Headlight Plantation, near Canalou, was one of the farms established on the land cleared of timber by Himmelberger and Harrison. Xenophon Caverno, from Wisconsin, bought this land in the southern part of West Township in 1907. His favorite horse, one he bought in Kentucky, he named Headlight, thus the name of his plantation. With the purchase of a Model T, Highlight was retired. Highlight School, a one-room school for blacks was established in the area in 1926.

             Honey Island

Honey Island was another area made more accessible as the timber was removed. An island in the southwest part of West Township of New Madrid County was made by the waters of Little River during flood season. The island was named for Mr. “Honey” Johnson, an early settler on Honey Island with the hobby of collecting wild honey.


Selling the Lowland

Morehouse Hustler promotes Little River Valley

Headlight Plantation

Honey Island



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07/25/2016 7:41pm

Nice read, I just passed this onto a friend who was doing some research on that. And he actually bought me lunch since I found it for him smile Thus let me rephrase that: Thanks for lunch!

04/30/2017 8:12am

nice blog


Little river valley is such an amazing place and the description you have written about its natural beauty in your blogs is fantastic. The history of this valley is very interesting and the present development in the area is also admirable.

08/22/2017 8:28am

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08/29/2017 1:19am

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    Having grown up on Little River, I have been fascinated with it. Over the past several years, as a local historian, this area has been a special interest. 

     These areas have been treated much like step-children by Jefferson City and Little Rock. They seem to believe nothing has ever happened here.  Our history has been long and varied. Hope you enjoy my trip.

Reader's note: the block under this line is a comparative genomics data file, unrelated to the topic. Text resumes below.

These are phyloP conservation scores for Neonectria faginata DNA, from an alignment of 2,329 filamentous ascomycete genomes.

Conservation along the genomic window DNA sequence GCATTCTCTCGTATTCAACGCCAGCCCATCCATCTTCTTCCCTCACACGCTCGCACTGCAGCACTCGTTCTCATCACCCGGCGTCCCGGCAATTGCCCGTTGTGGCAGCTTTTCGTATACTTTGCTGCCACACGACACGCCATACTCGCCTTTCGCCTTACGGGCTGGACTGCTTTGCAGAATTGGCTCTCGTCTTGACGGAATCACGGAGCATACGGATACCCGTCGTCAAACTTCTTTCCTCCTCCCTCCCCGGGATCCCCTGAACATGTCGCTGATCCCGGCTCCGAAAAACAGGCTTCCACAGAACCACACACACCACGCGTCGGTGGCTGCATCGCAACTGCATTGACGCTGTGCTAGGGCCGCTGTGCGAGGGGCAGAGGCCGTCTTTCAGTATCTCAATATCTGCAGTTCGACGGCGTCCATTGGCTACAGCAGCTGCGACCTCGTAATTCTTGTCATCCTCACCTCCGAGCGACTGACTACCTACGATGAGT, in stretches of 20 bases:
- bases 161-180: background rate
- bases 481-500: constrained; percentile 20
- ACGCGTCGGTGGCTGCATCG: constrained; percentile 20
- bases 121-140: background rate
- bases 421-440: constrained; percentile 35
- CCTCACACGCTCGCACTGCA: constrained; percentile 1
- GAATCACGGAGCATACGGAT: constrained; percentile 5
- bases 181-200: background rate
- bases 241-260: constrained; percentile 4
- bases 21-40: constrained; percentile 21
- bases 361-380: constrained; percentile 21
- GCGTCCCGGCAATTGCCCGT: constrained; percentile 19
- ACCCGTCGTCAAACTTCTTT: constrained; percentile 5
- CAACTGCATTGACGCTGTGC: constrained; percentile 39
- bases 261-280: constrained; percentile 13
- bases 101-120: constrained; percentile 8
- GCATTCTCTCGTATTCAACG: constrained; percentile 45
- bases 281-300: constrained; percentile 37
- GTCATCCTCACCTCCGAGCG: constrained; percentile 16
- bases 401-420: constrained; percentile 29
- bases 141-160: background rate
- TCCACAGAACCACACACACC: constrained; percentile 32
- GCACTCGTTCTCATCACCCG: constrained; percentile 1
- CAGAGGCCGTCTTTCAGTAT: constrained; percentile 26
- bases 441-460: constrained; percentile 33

Near Puxico is the swampy Mingo Wildlife Refuge. One hundred and fifty year ago, most of the Little River Valley appeared that way. This valley covering two million acres was part of the largest wetland in America.

    Floods frequently intimated the Valley. Between 1815 and 2011, 15 major floods covered or threatened the area.

    Timber companies came in at the end of the 19th Century to clean cut the forest. Louis Houck, a Cape Girardeau lawyer and railroad builder, envisioned a rail network that covered the wetlands.

    Little River Drainage District (LRDD) Corporation was established in 1907 by an act of the Butler County (MO) Circuit Court. 

    Between 1909 and 1928 the LRDD dug nearly 1000 miles of ditches and constructed 30 miles of levees to drain 1.2 million acres of swamp and overflow land in Southeast Missouri. More dirt was moved than in building the Panama Canal.

    One surprise I had was the number of settlements in the area before 1811-1812. Another was the water connection between the Mississippi River and the St. Francis and I had no idea that Little River had enough current to run a grist mill.

    Norman Vickers


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    Little River's Geographic Past